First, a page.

Effaced in History wrote about Facial Palsy Awareness Week on their blog.
Northampton Town Football Club featured Facial Palsy Awareness Week in their match programme on Saturday 20 February ahead of a fundraiser organised by Abbie Callen, who is a season ticket holder with Facioscapulohumeral muscular dystrophy (FSHD).
New group for parents and carers of children with facial palsy
During Facial Palsy Awareness Week we launched a pilot Facebook group for parents and carers of children with facial palsy. We already have 30 members. If you care for a child with facial palsy and would like to join please send a request. To see the full group guidelines click here. If you don’t have Facebook then we will do our best to put you in touch with other families in our network.
We have to say a huge thank you once again to all those who have been holding quiz nights, bake sales, doing face painting, #facemyday challenges and more. The Norwich Support Group members did a grand job of raising awareness, they organised a cake stall at the Norfolk and Norwich University Hospital and took turns manning it through the day. Another 11 year old girl making an impact is Abbie Callen who with the help of mum Jo and sister Hollie organised a quiz and bingo night in Northampton with over 100 people attending. We will give more details in our next newsletter, we have so many people to thank. One of the largest events that took place during awareness week was a Ben Lomond Climb, organised by Cheryl Shepherd with the help of work colleagues and friends. Video footage is shown below, click the picture to view the video.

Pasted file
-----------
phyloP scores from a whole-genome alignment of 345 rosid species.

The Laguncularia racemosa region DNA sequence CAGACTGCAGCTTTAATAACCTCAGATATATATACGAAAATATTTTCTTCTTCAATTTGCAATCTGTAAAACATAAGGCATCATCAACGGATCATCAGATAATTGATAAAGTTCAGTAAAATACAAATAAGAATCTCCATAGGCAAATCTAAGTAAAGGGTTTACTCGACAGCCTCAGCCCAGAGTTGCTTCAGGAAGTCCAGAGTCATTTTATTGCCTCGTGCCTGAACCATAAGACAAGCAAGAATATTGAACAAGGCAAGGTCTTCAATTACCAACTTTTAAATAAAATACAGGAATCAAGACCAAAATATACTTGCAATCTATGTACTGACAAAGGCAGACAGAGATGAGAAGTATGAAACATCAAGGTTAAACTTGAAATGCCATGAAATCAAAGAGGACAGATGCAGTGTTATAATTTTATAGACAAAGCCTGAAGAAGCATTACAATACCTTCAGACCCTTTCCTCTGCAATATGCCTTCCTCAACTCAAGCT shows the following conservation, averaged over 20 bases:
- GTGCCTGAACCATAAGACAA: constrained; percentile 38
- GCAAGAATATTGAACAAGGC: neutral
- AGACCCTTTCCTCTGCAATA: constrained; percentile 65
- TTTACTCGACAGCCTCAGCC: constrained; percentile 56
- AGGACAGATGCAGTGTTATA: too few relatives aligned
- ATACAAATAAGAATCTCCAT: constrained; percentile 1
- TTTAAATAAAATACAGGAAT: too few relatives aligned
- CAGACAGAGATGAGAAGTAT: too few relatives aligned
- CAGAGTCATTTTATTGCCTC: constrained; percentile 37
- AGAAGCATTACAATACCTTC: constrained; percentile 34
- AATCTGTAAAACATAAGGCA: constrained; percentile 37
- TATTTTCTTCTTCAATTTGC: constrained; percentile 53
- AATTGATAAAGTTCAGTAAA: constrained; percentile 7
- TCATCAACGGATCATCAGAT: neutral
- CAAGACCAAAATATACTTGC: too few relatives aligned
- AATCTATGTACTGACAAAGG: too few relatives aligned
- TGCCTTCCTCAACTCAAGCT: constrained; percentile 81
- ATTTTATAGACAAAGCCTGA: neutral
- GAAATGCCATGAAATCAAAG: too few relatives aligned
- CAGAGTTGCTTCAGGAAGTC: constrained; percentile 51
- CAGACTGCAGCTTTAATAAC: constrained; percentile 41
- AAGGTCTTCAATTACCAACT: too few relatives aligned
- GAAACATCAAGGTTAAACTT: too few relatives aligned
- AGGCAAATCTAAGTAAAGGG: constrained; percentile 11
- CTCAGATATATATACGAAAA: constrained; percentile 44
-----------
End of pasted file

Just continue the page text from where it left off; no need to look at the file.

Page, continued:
Watch the amazing video footage from the Ben Lomond Climb 5 March 2016.
We tweeted all week about the different causes of facial palsy and 729 people signed up for our Twibbon campaign where you change your online profile picture to sport a Facial Palsy Awareness Week banner.
Our Thunderclap ‘Care more for lost Smiles’ reached 84,298 people via social media. The focus was on raising awareness of the need for improved access to specialist therapy and development of the MIRROR app. More information is available here.
Dr David Bull from Channel 5’s The Wright Stuff tweeted about Awareness Week and shared our infographic summarising our recent survey findings. Rugby star Freddie Burns also helped by retweeting to his followers.
Lots of people shared information on Facebook, Twitter, Instagram and YouTube throughout the week. Some people were empowered to share their photos for the first time.
Until next time…
This has been a quick round up of the news from Facial Palsy Awareness Week. There will be more news in our next newsletter. Please remember there are two support groups happening this Saturday, one in Leamington Spa and the other inExeter. Thank you as always for your support. If you would like to contact us about anything in this newsletter please email firstname.lastname@example.org or call us on 0300 030 9333. Thank you again for all your support.
Save the date: Facial Palsy UK AGM – 8 October 2016 (Peterborough – daytime).